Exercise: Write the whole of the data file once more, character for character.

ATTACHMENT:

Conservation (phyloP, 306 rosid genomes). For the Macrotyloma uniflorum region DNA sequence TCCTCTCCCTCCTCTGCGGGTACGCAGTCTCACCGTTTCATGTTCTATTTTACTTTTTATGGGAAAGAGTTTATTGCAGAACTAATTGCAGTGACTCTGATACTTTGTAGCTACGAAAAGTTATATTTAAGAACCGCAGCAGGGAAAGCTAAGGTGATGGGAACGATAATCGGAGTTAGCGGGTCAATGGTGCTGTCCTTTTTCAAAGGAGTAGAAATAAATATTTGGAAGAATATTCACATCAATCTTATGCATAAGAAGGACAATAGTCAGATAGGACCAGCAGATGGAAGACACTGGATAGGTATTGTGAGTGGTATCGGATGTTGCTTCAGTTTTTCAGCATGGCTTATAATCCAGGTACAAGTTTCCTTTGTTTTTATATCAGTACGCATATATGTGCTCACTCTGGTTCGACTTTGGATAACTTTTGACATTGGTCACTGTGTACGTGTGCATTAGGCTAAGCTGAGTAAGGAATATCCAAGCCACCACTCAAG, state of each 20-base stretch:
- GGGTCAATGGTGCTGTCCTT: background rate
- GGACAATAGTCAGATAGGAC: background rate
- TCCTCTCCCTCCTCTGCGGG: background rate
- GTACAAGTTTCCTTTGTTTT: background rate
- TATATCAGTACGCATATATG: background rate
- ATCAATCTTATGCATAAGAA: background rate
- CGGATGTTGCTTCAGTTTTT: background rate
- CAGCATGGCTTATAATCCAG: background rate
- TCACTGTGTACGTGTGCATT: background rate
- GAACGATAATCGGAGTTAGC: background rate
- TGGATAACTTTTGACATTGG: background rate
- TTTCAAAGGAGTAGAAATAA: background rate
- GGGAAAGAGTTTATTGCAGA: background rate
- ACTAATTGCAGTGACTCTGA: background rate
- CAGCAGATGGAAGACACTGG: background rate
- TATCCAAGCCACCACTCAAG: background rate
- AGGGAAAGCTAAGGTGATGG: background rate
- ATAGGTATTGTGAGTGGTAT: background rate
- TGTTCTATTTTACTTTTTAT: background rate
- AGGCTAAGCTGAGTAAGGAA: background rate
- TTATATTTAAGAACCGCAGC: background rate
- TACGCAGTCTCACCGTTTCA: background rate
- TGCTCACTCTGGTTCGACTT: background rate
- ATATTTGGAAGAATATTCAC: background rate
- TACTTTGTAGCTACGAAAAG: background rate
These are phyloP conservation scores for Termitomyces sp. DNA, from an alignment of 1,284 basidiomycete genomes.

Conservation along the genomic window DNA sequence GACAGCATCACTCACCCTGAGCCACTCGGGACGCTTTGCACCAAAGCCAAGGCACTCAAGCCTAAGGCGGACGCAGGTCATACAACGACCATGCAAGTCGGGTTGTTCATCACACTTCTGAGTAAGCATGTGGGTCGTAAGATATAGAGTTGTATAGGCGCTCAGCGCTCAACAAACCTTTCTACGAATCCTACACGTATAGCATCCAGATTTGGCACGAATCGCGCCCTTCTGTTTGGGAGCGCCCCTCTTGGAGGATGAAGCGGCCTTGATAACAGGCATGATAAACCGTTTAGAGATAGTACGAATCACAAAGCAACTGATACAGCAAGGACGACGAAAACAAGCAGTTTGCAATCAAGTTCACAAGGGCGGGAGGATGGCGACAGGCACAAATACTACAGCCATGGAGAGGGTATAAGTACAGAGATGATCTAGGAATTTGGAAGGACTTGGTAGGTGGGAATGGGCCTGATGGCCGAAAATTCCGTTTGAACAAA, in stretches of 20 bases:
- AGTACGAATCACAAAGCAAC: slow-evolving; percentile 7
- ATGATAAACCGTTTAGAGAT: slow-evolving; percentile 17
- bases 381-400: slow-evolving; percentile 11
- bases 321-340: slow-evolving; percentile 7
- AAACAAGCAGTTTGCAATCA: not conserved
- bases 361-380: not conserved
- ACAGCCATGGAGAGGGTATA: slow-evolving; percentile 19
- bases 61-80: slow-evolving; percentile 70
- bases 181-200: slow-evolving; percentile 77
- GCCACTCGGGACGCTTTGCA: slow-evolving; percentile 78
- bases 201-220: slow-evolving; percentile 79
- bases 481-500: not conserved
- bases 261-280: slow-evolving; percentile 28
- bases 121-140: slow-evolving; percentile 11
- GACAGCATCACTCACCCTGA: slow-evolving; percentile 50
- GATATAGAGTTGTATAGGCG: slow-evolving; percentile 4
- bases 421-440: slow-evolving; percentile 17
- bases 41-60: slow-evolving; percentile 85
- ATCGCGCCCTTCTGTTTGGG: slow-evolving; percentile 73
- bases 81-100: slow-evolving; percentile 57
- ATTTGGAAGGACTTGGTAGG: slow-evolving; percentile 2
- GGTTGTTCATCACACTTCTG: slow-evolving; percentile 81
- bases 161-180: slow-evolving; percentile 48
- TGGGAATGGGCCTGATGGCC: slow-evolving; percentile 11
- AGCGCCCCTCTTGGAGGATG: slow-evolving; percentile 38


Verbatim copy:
Conservation (phyloP, 306 rosid genomes). For the Macrotyloma uniflorum region DNA sequence TCCTCTCCCTCCTCTGCGGGTACGCAGTCTCACCGTTTCATGTTCTATTTTACTTTTTATGGGAAAGAGTTTATTGCAGAACTAATTGCAGTGACTCTGATACTTTGTAGCTACGAAAAGTTATATTTAAGAACCGCAGCAGGGAAAGCTAAGGTGATGGGAACGATAATCGGAGTTAGCGGGTCAATGGTGCTGTCCTTTTTCAAAGGAGTAGAAATAAATATTTGGAAGAATATTCACATCAATCTTATGCATAAGAAGGACAATAGTCAGATAGGACCAGCAGATGGAAGACACTGGATAGGTATTGTGAGTGGTATCGGATGTTGCTTCAGTTTTTCAGCATGGCTTATAATCCAGGTACAAGTTTCCTTTGTTTTTATATCAGTACGCATATATGTGCTCACTCTGGTTCGACTTTGGATAACTTTTGACATTGGTCACTGTGTACGTGTGCATTAGGCTAAGCTGAGTAAGGAATATCCAAGCCACCACTCAAG, state of each 20-base stretch:
- GGGTCAATGGTGCTGTCCTT: background rate
- GGACAATAGTCAGATAGGAC: background rate
- TCCTCTCCCTCCTCTGCGGG: background rate
- GTACAAGTTTCCTTTGTTTT: background rate
- TATATCAGTACGCATATATG: background rate
- ATCAATCTTATGCATAAGAA: background rate
- CGGATGTTGCTTCAGTTTTT: background rate
- CAGCATGGCTTATAATCCAG: background rate
- TCACTGTGTACGTGTGCATT: background rate
- GAACGATAATCGGAGTTAGC: background rate
- TGGATAACTTTTGACATTGG: background rate
- TTTCAAAGGAGTAGAAATAA: background rate
- GGGAAAGAGTTTATTGCAGA: background rate
- ACTAATTGCAGTGACTCTGA: background rate
- CAGCAGATGGAAGACACTGG: background rate
- TATCCAAGCCACCACTCAAG: background rate
- AGGGAAAGCTAAGGTGATGG: background rate
- ATAGGTATTGTGAGTGGTAT: background rate
- TGTTCTATTTTACTTTTTAT: background rate
- AGGCTAAGCTGAGTAAGGAA: background rate
- TTATATTTAAGAACCGCAGC: background rate
- TACGCAGTCTCACCGTTTCA: background rate
- TGCTCACTCTGGTTCGACTT: background rate
- ATATTTGGAAGAATATTCAC: background rate
- TACTTTGTAGCTACGAAAAG: background rate
These are phyloP conservation scores for Termitomyces sp. DNA, from an alignment of 1,284 basidiomycete genomes.

Conservation along the genomic window DNA sequence GACAGCATCACTCACCCTGAGCCACTCGGGACGCTTTGCACCAAAGCCAAGGCACTCAAGCCTAAGGCGGACGCAGGTCATACAACGACCATGCAAGTCGGGTTGTTCATCACACTTCTGAGTAAGCATGTGGGTCGTAAGATATAGAGTTGTATAGGCGCTCAGCGCTCAACAAACCTTTCTACGAATCCTACACGTATAGCATCCAGATTTGGCACGAATCGCGCCCTTCTGTTTGGGAGCGCCCCTCTTGGAGGATGAAGCGGCCTTGATAACAGGCATGATAAACCGTTTAGAGATAGTACGAATCACAAAGCAACTGATACAGCAAGGACGACGAAAACAAGCAGTTTGCAATCAAGTTCACAAGGGCGGGAGGATGGCGACAGGCACAAATACTACAGCCATGGAGAGGGTATAAGTACAGAGATGATCTAGGAATTTGGAAGGACTTGGTAGGTGGGAATGGGCCTGATGGCCGAAAATTCCGTTTGAACAAA, in stretches of 20 bases:
- AGTACGAATCACAAAGCAAC: slow-evolving; percentile 7
- ATGATAAACCGTTTAGAGAT: slow-evolving; percentile 17
- bases 381-400: slow-evolving; percentile 11
- bases 321-340: slow-evolving; percentile 7
- AAACAAGCAGTTTGCAATCA: not conserved
- bases 361-380: not conserved
- ACAGCCATGGAGAGGGTATA: slow-evolving; percentile 19
- bases 61-80: slow-evolving; percentile 70
- bases 181-200: slow-evolving; percentile 77
- GCCACTCGGGACGCTTTGCA: slow-evolving; percentile 78
- bases 201-220: slow-evolving; percentile 79
- bases 481-500: not conserved
- bases 261-280: slow-evolving; percentile 28
- bases 121-140: slow-evolving; percentile 11
- GACAGCATCACTCACCCTGA: slow-evolving; percentile 50
- GATATAGAGTTGTATAGGCG: slow-evolving; percentile 4
- bases 421-440: slow-evolving; percentile 17
- bases 41-60: slow-evolving; percentile 85
- ATCGCGCCCTTCTGTTTGGG: slow-evolving; percentile 73
- bases 81-100: slow-evolving; percentile 57
- ATTTGGAAGGACTTGGTAGG: slow-evolving; percentile 2
- GGTTGTTCATCACACTTCTG: slow-evolving; percentile 81
- bases 161-180: slow-evolving; percentile 48
- TGGGAATGGGCCTGATGGCC: slow-evolving; percentile 11
- AGCGCCCCTCTTGGAGGATG: slow-evolving; percentile 38